Automatic chemical addition and makeup is an attractive on feature on today’s sophisticated cleaning machines. Who wouldn’t appreciate eliminating the drudgery of taking samples, titrating, refractometer readings, or whatever and adding chemistry to a cleaning or rinsing bath manually? The trouble is that automatic chemical makeup is just not possible or applicable in all cases.
Although there are a multitude of ways to apply automatic chemical makeup, most fall into one of two categories –
- Chemical is metered into the water supply in fixed concentration
- Chemical is added directly to the cleaning tank based on feedback from a sensor (pH, specific gravity, etc.) located in the tank itself.
Let’s tackle the fixed ratio metering first. These devices are, essentially, blind. They just keep metering in chemistry whenever there is a flow of water. In most cases, this method of adding chemistry works well for the initial filling of a system but may not be so great for ongoing makeup. Consider the case of makeup to replace evaporation losses. Evaporation usually consists primarily of just water (think distillation) leaving the chemistry behind. If the replacement liquid is water and chemistry, this will obviously result in an over-concentration of chemistry over time. Although a higher dose of chemistry may not be detrimental to the process, it is costly! On the other side, it may be appropriate to add chemistry to counteract depletion of the chemistry as a result of the cleaning process. Fixed metering seldom provides a mechanism to add more than the metered dose other than by manual means – and now you’re right back where you started.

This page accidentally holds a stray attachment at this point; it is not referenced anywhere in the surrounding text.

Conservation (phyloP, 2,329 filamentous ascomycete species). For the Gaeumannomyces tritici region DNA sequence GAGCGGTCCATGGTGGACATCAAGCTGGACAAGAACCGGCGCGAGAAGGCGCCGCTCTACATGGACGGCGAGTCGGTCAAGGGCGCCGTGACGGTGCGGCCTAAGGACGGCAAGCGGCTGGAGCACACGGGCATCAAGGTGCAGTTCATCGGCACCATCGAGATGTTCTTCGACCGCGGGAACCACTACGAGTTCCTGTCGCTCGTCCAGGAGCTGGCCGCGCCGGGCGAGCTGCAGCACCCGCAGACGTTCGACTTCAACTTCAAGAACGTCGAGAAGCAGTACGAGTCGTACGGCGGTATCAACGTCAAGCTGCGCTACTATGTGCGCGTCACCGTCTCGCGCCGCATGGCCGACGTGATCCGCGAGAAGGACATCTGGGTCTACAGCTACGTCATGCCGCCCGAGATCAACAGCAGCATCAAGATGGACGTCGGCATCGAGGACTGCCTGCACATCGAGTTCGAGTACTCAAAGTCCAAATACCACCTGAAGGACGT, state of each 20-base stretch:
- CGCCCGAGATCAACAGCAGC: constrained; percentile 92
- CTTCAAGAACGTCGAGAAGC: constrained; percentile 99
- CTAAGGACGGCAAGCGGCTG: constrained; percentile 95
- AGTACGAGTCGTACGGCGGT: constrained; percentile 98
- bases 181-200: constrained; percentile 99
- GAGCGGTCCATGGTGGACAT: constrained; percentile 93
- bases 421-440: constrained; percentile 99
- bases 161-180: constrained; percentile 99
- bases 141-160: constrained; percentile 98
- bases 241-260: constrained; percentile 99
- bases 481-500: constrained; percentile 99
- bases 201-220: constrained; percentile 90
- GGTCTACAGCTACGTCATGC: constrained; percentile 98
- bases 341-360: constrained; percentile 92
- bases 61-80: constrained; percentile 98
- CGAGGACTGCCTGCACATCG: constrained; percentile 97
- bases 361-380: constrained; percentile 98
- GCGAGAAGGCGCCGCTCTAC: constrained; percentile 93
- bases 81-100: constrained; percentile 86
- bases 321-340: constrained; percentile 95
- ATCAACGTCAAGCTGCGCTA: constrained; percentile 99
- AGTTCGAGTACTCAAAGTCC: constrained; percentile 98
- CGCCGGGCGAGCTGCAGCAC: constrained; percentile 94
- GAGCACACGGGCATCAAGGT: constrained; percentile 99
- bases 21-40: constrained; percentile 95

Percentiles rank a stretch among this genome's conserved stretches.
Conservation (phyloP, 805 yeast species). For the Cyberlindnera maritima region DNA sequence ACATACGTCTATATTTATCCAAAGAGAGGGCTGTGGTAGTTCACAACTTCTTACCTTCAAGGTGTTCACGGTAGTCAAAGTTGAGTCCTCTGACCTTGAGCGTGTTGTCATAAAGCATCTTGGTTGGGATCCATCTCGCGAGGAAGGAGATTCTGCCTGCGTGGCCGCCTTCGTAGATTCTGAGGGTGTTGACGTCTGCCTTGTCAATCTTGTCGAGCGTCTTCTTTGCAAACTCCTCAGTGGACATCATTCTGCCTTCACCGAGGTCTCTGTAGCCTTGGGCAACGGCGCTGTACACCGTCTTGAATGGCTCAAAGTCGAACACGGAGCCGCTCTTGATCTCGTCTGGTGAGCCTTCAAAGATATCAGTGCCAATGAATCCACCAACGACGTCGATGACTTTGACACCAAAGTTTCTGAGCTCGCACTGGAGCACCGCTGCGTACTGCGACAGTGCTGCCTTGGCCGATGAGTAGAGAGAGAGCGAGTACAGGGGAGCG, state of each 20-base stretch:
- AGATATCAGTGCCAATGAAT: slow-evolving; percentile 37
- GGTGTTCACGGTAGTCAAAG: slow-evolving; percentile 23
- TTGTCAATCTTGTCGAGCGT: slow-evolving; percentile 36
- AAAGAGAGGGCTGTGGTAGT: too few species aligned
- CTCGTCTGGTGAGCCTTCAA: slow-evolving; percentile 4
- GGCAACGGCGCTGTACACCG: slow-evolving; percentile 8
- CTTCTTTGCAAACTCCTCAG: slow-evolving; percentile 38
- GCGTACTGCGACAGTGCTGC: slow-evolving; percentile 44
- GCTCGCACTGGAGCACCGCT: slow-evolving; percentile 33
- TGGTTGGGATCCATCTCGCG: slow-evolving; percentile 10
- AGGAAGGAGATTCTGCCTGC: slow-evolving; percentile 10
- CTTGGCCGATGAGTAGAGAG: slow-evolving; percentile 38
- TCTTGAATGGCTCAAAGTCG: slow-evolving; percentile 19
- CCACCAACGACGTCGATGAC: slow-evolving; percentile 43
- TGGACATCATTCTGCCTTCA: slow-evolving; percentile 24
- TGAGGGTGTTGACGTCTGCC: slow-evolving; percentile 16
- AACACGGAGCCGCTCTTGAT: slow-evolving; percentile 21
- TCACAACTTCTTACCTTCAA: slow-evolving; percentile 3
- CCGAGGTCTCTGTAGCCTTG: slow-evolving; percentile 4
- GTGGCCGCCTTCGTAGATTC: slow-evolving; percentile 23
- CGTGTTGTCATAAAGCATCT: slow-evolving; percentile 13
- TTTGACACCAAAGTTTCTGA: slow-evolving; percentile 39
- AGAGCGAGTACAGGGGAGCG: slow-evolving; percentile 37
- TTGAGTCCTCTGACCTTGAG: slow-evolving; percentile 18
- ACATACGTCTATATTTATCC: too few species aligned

I will concede that metered dosing makes a LOT of sense in rinsing situations where a small percentage of rust preventive, for example, needs to be added to one time use water that continuously exits the system to drain. In this case, there is probably no better choice.
Metered chemical addition based on feedback from some parameter that can be automatically monitored makes a lot of sense and intuitively is a better choice for chemical maintenance. This would be a hands down winner if it weren’t for the fact that finding the parameter to monitor and finding a way to monitor it weren’t so problematic. For more on this, check out this blog. Parameters including pH, refractive index (density), turbidity and others are potential “measuring sticks” but in most cases are not absolute. Chemistry suppliers usually provide a means or procedure to determine chemical concentration. There are automatic, on-line monitoring devices available to monitor nearly any property including such things as density and refractive index. The inherent problem here is that most tests are designed to measure the concentration of chemistry in water, not taking into account the effects of contaminants and other variables. Another shortfall is that this type of chemistry maintenance system seldom has the ability to automatically handle the reverse case where chemical concentration becomes too high. Finally, automatic chemical makeup can work to your advantage but the methodology must be given due consideration covering a wide range of scenarios. Remember, Murphy is alive and well!
– FJF –